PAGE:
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back to article EA Origin vuln puts players at risk

A flaw in EA's Origin game store puts its 40 million or so users at risk of remote execution vulnerabilities The vulnerability was described by security researchers Luigi Auriemma and Donato Ferranta of ReVuln, in a paper released on Saturday. Origin is the distribution platform behind just-launched SimCity, along with other …

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Bronze badge

This just in????

Trip Hawkins....

Fill in the blanks (*SMILE*).

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FAIL

Um

afaict the problem breaks down as:

1. Contrive a mechanism to fool someone into clicking a link which will automatically run some program.

2. Contrive that this mechanism will run a program with an attack vector (Crysis 3).

1 doesn't need Origin to achieve, just an idiot user (in contrast to the impression given in the piece "reporting" this, it is not possible to contrive a link that if clicked on one machine will result in code running on some OTHER machine so you still need that perfect storm of Idiot User and Machine Not Treated With Care and Respect by Said Idiot User. And as I say, there are plenty of those around).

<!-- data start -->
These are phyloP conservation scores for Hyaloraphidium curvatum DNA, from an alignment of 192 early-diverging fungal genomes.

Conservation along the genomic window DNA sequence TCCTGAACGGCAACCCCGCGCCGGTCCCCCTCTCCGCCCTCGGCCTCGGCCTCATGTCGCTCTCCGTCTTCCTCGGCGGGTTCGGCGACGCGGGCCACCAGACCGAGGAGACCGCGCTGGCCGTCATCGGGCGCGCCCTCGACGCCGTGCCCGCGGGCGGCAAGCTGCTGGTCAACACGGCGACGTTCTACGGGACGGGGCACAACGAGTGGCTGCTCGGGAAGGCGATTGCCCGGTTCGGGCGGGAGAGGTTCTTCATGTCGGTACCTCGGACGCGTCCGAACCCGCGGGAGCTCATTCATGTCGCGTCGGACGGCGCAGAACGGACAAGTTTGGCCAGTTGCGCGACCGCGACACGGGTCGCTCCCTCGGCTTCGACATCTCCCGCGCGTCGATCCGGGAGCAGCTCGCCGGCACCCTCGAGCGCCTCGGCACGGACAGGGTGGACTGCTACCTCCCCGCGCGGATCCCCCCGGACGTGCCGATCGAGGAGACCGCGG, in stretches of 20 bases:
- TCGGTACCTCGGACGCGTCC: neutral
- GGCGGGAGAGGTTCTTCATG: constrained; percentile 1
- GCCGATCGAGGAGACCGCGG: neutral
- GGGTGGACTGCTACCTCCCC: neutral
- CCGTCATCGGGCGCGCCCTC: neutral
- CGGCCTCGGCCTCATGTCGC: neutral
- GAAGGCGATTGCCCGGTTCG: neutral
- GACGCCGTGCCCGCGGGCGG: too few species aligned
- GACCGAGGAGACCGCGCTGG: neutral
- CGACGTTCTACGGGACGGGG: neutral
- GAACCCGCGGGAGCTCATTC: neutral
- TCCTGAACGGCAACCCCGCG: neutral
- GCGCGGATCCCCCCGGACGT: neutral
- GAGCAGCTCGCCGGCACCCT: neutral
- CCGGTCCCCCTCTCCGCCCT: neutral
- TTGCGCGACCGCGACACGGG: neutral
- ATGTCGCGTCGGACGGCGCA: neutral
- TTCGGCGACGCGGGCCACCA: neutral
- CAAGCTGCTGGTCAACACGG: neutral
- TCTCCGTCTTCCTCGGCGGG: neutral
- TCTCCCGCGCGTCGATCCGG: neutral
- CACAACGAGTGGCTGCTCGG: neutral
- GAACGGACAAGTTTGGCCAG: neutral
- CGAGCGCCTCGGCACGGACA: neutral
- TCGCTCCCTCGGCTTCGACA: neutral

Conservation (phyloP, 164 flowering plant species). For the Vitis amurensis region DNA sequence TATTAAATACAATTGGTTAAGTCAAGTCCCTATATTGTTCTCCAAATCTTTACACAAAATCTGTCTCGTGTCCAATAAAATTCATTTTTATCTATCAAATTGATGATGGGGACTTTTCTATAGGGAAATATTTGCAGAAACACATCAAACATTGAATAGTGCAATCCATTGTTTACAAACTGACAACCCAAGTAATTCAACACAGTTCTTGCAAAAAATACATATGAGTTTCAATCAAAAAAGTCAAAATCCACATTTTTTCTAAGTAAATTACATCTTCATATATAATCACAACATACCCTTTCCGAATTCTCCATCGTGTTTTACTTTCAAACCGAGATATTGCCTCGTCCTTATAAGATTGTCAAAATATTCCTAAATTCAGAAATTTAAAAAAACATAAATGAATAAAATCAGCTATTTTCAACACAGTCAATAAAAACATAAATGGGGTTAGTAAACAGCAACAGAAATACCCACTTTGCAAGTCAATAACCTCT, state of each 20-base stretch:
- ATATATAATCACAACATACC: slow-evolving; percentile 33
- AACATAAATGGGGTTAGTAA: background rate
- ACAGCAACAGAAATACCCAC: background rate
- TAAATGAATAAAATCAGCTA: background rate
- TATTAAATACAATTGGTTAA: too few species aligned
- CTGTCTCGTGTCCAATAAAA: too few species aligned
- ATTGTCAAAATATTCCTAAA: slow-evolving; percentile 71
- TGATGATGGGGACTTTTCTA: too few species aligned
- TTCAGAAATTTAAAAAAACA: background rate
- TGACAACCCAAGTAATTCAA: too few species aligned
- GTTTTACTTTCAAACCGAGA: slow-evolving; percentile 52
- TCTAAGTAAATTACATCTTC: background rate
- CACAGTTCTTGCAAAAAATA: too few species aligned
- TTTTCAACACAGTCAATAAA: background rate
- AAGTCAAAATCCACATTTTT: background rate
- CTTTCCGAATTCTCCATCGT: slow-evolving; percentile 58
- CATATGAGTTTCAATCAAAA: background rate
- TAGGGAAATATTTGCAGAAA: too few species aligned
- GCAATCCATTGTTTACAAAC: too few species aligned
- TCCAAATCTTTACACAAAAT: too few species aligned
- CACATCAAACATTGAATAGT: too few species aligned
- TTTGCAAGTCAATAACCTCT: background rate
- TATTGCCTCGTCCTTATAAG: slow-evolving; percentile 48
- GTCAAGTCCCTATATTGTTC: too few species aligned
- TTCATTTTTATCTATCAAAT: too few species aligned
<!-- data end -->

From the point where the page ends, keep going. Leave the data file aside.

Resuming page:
2 relies on a vulnerability in Crysis 3, not Origin.

Smells like people desperate for attention, contriving a FUD and scare story leveraging something that they think will gain enough attention that at least some of it will reflect enough onto them in which to bathe.

Sheesh.

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WTF?

Re: Um

Erm you don't quite understand this issue at all do you?

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Silver badge

Re: Um

If the problems they had with SimCity weren't bad enough, now this!

Pretty much says everything about them.

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Facepalm

Re: Um